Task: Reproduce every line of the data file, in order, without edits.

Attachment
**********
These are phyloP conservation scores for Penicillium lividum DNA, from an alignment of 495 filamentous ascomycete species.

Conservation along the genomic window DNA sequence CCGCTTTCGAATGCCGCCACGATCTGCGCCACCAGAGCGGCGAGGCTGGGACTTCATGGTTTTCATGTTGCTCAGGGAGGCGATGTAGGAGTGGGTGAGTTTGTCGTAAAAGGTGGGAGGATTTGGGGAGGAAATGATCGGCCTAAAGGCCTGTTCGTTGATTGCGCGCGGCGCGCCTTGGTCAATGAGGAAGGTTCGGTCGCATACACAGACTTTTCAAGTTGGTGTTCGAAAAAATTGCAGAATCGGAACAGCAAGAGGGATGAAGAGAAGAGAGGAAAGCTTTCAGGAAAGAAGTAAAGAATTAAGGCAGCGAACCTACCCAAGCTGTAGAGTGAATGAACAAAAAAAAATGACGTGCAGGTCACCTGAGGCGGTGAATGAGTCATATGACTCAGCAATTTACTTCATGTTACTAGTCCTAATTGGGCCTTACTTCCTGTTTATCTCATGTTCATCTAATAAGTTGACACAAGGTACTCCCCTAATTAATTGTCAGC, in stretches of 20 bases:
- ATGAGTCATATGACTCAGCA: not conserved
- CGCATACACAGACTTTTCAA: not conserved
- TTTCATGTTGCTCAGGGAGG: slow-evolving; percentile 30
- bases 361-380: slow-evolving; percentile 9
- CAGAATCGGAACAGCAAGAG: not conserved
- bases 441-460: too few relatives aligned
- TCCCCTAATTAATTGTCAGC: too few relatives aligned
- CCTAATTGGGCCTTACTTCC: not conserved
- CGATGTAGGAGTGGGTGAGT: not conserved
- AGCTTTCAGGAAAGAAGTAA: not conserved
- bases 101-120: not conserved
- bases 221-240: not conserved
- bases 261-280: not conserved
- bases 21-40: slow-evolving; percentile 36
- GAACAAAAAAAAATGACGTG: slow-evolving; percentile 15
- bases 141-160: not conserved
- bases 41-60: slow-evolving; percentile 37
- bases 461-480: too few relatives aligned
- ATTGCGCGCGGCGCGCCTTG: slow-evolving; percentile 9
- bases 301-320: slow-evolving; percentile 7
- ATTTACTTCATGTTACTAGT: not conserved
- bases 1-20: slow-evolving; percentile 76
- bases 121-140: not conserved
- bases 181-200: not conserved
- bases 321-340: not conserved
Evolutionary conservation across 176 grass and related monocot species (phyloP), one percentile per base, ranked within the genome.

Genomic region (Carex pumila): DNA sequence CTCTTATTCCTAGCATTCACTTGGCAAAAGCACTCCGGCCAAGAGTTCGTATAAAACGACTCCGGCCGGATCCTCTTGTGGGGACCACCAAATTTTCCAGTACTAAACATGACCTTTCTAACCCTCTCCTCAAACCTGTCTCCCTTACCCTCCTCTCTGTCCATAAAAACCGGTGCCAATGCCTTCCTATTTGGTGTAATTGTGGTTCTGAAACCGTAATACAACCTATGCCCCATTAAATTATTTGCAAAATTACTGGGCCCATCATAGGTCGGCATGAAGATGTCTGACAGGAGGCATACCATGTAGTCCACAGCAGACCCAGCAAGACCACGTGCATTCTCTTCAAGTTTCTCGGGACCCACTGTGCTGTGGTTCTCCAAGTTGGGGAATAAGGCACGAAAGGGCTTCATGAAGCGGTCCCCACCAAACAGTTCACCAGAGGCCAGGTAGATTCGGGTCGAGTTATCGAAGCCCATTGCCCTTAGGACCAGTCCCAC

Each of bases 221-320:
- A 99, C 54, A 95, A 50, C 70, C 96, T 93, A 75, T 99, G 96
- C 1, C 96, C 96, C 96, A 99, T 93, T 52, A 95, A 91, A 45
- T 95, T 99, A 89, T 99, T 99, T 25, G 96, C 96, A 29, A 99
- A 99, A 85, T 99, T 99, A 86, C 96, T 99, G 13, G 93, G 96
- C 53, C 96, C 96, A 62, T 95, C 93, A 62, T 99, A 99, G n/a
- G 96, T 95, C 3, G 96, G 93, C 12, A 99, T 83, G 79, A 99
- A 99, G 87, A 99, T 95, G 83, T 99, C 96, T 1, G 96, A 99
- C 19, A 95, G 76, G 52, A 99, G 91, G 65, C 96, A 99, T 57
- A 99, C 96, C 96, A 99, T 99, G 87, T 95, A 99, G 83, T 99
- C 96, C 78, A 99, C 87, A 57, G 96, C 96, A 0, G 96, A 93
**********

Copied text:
These are phyloP conservation scores for Penicillium lividum DNA, from an alignment of 495 filamentous ascomycete species.

Conservation along the genomic window DNA sequence CCGCTTTCGAATGCCGCCACGATCTGCGCCACCAGAGCGGCGAGGCTGGGACTTCATGGTTTTCATGTTGCTCAGGGAGGCGATGTAGGAGTGGGTGAGTTTGTCGTAAAAGGTGGGAGGATTTGGGGAGGAAATGATCGGCCTAAAGGCCTGTTCGTTGATTGCGCGCGGCGCGCCTTGGTCAATGAGGAAGGTTCGGTCGCATACACAGACTTTTCAAGTTGGTGTTCGAAAAAATTGCAGAATCGGAACAGCAAGAGGGATGAAGAGAAGAGAGGAAAGCTTTCAGGAAAGAAGTAAAGAATTAAGGCAGCGAACCTACCCAAGCTGTAGAGTGAATGAACAAAAAAAAATGACGTGCAGGTCACCTGAGGCGGTGAATGAGTCATATGACTCAGCAATTTACTTCATGTTACTAGTCCTAATTGGGCCTTACTTCCTGTTTATCTCATGTTCATCTAATAAGTTGACACAAGGTACTCCCCTAATTAATTGTCAGC, in stretches of 20 bases:
- ATGAGTCATATGACTCAGCA: not conserved
- CGCATACACAGACTTTTCAA: not conserved
- TTTCATGTTGCTCAGGGAGG: slow-evolving; percentile 30
- bases 361-380: slow-evolving; percentile 9
- CAGAATCGGAACAGCAAGAG: not conserved
- bases 441-460: too few relatives aligned
- TCCCCTAATTAATTGTCAGC: too few relatives aligned
- CCTAATTGGGCCTTACTTCC: not conserved
- CGATGTAGGAGTGGGTGAGT: not conserved
- AGCTTTCAGGAAAGAAGTAA: not conserved
- bases 101-120: not conserved
- bases 221-240: not conserved
- bases 261-280: not conserved
- bases 21-40: slow-evolving; percentile 36
- GAACAAAAAAAAATGACGTG: slow-evolving; percentile 15
- bases 141-160: not conserved
- bases 41-60: slow-evolving; percentile 37
- bases 461-480: too few relatives aligned
- ATTGCGCGCGGCGCGCCTTG: slow-evolving; percentile 9
- bases 301-320: slow-evolving; percentile 7
- ATTTACTTCATGTTACTAGT: not conserved
- bases 1-20: slow-evolving; percentile 76
- bases 121-140: not conserved
- bases 181-200: not conserved
- bases 321-340: not conserved
Evolutionary conservation across 176 grass and related monocot species (phyloP), one percentile per base, ranked within the genome.

Genomic region (Carex pumila): DNA sequence CTCTTATTCCTAGCATTCACTTGGCAAAAGCACTCCGGCCAAGAGTTCGTATAAAACGACTCCGGCCGGATCCTCTTGTGGGGACCACCAAATTTTCCAGTACTAAACATGACCTTTCTAACCCTCTCCTCAAACCTGTCTCCCTTACCCTCCTCTCTGTCCATAAAAACCGGTGCCAATGCCTTCCTATTTGGTGTAATTGTGGTTCTGAAACCGTAATACAACCTATGCCCCATTAAATTATTTGCAAAATTACTGGGCCCATCATAGGTCGGCATGAAGATGTCTGACAGGAGGCATACCATGTAGTCCACAGCAGACCCAGCAAGACCACGTGCATTCTCTTCAAGTTTCTCGGGACCCACTGTGCTGTGGTTCTCCAAGTTGGGGAATAAGGCACGAAAGGGCTTCATGAAGCGGTCCCCACCAAACAGTTCACCAGAGGCCAGGTAGATTCGGGTCGAGTTATCGAAGCCCATTGCCCTTAGGACCAGTCCCAC

Each of bases 221-320:
- A 99, C 54, A 95, A 50, C 70, C 96, T 93, A 75, T 99, G 96
- C 1, C 96, C 96, C 96, A 99, T 93, T 52, A 95, A 91, A 45
- T 95, T 99, A 89, T 99, T 99, T 25, G 96, C 96, A 29, A 99
- A 99, A 85, T 99, T 99, A 86, C 96, T 99, G 13, G 93, G 96
- C 53, C 96, C 96, A 62, T 95, C 93, A 62, T 99, A 99, G n/a
- G 96, T 95, C 3, G 96, G 93, C 12, A 99, T 83, G 79, A 99
- A 99, G 87, A 99, T 95, G 83, T 99, C 96, T 1, G 96, A 99
- C 19, A 95, G 76, G 52, A 99, G 91, G 65, C 96, A 99, T 57
- A 99, C 96, C 96, A 99, T 99, G 87, T 95, A 99, G 83, T 99
- C 96, C 78, A 99, C 87, A 57, G 96, C 96, A 0, G 96, A 93